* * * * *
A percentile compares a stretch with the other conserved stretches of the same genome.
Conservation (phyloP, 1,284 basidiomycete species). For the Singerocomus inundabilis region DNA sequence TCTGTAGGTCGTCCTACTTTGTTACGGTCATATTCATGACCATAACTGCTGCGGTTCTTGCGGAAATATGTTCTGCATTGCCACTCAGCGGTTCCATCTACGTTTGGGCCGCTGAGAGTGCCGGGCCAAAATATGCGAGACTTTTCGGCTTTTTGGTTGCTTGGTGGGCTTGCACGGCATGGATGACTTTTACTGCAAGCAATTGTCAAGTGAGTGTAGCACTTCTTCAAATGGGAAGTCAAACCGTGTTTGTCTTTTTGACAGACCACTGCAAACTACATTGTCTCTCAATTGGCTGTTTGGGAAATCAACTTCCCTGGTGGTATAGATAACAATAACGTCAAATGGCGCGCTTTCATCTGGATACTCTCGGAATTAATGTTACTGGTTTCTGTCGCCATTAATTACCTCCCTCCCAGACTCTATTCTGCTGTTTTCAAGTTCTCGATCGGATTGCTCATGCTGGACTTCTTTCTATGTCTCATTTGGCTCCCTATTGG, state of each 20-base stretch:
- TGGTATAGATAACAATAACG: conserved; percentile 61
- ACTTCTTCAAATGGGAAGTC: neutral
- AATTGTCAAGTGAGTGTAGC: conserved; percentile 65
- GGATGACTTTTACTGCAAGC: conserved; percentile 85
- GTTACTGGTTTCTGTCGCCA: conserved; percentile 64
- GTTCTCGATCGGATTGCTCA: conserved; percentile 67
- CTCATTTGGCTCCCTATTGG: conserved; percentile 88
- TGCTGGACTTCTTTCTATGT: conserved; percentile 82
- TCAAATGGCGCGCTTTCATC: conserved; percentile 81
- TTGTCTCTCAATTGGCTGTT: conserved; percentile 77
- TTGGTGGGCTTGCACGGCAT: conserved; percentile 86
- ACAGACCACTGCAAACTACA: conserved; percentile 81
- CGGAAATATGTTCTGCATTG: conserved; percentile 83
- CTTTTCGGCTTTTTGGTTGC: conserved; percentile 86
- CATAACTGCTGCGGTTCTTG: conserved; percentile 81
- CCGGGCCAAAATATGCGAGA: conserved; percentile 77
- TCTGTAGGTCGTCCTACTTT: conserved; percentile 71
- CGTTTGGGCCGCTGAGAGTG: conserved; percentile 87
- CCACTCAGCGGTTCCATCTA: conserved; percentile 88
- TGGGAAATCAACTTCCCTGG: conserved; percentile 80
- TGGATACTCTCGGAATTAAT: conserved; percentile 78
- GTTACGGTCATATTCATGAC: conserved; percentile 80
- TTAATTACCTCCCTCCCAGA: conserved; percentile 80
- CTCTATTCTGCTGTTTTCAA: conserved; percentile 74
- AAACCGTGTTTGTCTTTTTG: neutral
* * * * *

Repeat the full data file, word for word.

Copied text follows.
A percentile compares a stretch with the other conserved stretches of the same genome.
Conservation (phyloP, 1,284 basidiomycete species). For the Singerocomus inundabilis region DNA sequence TCTGTAGGTCGTCCTACTTTGTTACGGTCATATTCATGACCATAACTGCTGCGGTTCTTGCGGAAATATGTTCTGCATTGCCACTCAGCGGTTCCATCTACGTTTGGGCCGCTGAGAGTGCCGGGCCAAAATATGCGAGACTTTTCGGCTTTTTGGTTGCTTGGTGGGCTTGCACGGCATGGATGACTTTTACTGCAAGCAATTGTCAAGTGAGTGTAGCACTTCTTCAAATGGGAAGTCAAACCGTGTTTGTCTTTTTGACAGACCACTGCAAACTACATTGTCTCTCAATTGGCTGTTTGGGAAATCAACTTCCCTGGTGGTATAGATAACAATAACGTCAAATGGCGCGCTTTCATCTGGATACTCTCGGAATTAATGTTACTGGTTTCTGTCGCCATTAATTACCTCCCTCCCAGACTCTATTCTGCTGTTTTCAAGTTCTCGATCGGATTGCTCATGCTGGACTTCTTTCTATGTCTCATTTGGCTCCCTATTGG, state of each 20-base stretch:
- TGGTATAGATAACAATAACG: conserved; percentile 61
- ACTTCTTCAAATGGGAAGTC: neutral
- AATTGTCAAGTGAGTGTAGC: conserved; percentile 65
- GGATGACTTTTACTGCAAGC: conserved; percentile 85
- GTTACTGGTTTCTGTCGCCA: conserved; percentile 64
- GTTCTCGATCGGATTGCTCA: conserved; percentile 67
- CTCATTTGGCTCCCTATTGG: conserved; percentile 88
- TGCTGGACTTCTTTCTATGT: conserved; percentile 82
- TCAAATGGCGCGCTTTCATC: conserved; percentile 81
- TTGTCTCTCAATTGGCTGTT: conserved; percentile 77
- TTGGTGGGCTTGCACGGCAT: conserved; percentile 86
- ACAGACCACTGCAAACTACA: conserved; percentile 81
- CGGAAATATGTTCTGCATTG: conserved; percentile 83
- CTTTTCGGCTTTTTGGTTGC: conserved; percentile 86
- CATAACTGCTGCGGTTCTTG: conserved; percentile 81
- CCGGGCCAAAATATGCGAGA: conserved; percentile 77
- TCTGTAGGTCGTCCTACTTT: conserved; percentile 71
- CGTTTGGGCCGCTGAGAGTG: conserved; percentile 87
- CCACTCAGCGGTTCCATCTA: conserved; percentile 88
- TGGGAAATCAACTTCCCTGG: conserved; percentile 80
- TGGATACTCTCGGAATTAAT: conserved; percentile 78
- GTTACGGTCATATTCATGAC: conserved; percentile 80
- TTAATTACCTCCCTCCCAGA: conserved; percentile 80
- CTCTATTCTGCTGTTTTCAA: conserved; percentile 74
- AAACCGTGTTTGTCTTTTTG: neutral